Artist: Alexander Phimister Proctor
Date: 1918, installed 1919
This sculpture, located across from Johnson Hall, in between Friendly and Fenton Hall, was dedicated with great ceremony in May 1919. The sculptor, Alexander Phimister Proctor (1862-1950), used a trapper from near Burns, Oregon, as his model. The 1918 bronze statue, mounted on a base of McKenzie River basalt, was a gift of Joseph N. Teal, Portland attorney.
In the early twentieth century there was a movement across the country to install pioneer statues to valorize the achievements of pioneers. Proctor, the sculptor, made several of these monuments. He had the idea for this statue and searched for ten years to find the right model. After he found J.C. Cravens, he went to Joseph Teal, who agreed to fund the statue and it became the fist statue on campus.
In 1919, the President of the Oregon Historical Society made a speech at the dedication that extolled the virtues of the Anglo-Saxon race. In the speech he stated, "the Anglo-Saxon race is a branch of the Teutonic race. It was and is a liberty-loving race. It believes in the protection of life and of liberty an in the rights of property and the pursuit of happiness. This race has large powers of assimilation, and its great ideas of liberty and of the rights of mankind caused other races to become a part of it, so it became a people as well as a race."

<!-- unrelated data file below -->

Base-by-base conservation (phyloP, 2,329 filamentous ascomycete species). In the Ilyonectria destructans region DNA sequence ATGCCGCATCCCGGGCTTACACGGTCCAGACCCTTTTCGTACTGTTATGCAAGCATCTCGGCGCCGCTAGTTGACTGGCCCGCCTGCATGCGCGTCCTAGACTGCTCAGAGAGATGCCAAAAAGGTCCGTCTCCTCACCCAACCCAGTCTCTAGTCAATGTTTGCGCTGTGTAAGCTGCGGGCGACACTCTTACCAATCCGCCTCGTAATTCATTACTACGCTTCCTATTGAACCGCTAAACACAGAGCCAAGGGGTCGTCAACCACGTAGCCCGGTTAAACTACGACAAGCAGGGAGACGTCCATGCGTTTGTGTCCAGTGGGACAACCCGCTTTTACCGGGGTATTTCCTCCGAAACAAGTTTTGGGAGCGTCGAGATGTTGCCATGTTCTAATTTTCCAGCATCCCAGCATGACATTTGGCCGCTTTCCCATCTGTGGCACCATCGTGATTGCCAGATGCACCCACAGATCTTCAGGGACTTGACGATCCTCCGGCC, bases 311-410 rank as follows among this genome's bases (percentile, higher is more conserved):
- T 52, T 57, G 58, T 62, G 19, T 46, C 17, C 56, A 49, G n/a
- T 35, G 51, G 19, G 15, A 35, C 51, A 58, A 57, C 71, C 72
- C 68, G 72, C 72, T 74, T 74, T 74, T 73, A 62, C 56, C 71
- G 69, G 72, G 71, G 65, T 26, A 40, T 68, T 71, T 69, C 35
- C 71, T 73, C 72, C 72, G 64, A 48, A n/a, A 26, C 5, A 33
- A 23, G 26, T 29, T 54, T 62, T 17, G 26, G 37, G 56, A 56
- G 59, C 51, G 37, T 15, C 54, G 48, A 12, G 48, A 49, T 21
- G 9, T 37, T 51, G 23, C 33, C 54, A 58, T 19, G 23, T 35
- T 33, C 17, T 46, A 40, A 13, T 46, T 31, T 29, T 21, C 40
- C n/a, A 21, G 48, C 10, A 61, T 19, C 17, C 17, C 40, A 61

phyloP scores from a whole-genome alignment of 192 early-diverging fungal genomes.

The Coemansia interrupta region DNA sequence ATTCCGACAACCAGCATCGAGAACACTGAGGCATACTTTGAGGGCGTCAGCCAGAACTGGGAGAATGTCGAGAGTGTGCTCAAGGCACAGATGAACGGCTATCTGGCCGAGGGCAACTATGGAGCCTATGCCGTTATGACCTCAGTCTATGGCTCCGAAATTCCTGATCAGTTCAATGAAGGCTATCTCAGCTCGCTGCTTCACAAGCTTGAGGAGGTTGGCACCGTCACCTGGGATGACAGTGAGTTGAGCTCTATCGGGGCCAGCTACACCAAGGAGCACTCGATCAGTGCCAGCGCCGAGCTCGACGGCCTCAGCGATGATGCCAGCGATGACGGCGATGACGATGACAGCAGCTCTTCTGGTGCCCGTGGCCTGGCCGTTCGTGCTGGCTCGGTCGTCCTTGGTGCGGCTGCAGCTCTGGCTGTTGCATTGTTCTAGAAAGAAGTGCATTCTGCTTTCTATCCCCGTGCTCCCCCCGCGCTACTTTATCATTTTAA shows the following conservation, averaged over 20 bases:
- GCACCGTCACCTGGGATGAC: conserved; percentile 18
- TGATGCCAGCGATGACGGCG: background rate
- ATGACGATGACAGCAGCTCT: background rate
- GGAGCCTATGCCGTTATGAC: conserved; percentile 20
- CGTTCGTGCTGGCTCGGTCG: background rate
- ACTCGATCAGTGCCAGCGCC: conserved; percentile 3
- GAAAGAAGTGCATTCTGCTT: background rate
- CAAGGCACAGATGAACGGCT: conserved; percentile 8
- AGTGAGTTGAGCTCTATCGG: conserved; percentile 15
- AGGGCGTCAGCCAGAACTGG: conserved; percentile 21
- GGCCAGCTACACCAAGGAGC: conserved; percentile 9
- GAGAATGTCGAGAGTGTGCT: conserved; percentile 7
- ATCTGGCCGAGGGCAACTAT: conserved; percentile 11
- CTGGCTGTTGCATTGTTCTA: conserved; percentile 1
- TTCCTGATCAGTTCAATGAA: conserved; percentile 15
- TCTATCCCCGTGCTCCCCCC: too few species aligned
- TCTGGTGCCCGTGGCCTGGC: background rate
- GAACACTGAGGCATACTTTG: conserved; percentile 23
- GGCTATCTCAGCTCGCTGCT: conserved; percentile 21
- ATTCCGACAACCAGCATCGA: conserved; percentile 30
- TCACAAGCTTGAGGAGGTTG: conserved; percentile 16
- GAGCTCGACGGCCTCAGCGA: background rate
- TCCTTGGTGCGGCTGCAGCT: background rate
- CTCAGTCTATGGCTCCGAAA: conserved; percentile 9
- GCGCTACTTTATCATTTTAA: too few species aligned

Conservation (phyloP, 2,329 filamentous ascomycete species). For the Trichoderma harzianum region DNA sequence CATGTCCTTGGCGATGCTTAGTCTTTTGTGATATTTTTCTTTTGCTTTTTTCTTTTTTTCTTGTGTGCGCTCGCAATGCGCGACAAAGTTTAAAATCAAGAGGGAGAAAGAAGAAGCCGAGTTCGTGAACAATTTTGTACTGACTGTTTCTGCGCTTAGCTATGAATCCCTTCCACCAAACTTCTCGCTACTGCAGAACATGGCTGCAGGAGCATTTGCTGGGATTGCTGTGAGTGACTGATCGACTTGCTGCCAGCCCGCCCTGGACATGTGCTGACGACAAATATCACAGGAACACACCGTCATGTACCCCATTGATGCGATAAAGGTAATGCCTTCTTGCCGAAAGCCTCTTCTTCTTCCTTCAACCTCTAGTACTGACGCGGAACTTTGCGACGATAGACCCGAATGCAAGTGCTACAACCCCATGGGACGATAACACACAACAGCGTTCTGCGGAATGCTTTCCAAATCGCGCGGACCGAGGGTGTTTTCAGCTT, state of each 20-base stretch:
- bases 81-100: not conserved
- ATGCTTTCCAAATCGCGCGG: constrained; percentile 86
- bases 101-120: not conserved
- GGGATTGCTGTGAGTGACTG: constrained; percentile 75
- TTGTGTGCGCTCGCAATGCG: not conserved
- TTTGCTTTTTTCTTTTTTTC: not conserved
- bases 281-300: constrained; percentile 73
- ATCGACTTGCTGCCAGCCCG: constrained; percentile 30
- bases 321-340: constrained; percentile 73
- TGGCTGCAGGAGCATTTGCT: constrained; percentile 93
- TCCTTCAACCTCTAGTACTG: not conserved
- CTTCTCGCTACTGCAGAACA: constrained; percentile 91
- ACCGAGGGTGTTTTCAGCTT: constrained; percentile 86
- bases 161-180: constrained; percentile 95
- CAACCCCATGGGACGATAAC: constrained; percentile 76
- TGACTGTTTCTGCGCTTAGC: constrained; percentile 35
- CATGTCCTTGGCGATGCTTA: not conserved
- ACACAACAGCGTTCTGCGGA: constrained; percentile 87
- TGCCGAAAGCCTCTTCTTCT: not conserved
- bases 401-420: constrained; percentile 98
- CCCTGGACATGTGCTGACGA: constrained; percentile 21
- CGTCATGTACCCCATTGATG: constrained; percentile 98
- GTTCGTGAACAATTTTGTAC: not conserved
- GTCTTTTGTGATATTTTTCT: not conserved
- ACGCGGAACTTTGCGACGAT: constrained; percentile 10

Due to these controversial statements, various students and faculty have worked to bring awareness about this issue and reveal the history and statements surrounding the statue. See the "related sources" section below for a list of these articles and research projects.
As additional projects and reactions to the history of the statue are completed we will share them here on this project site.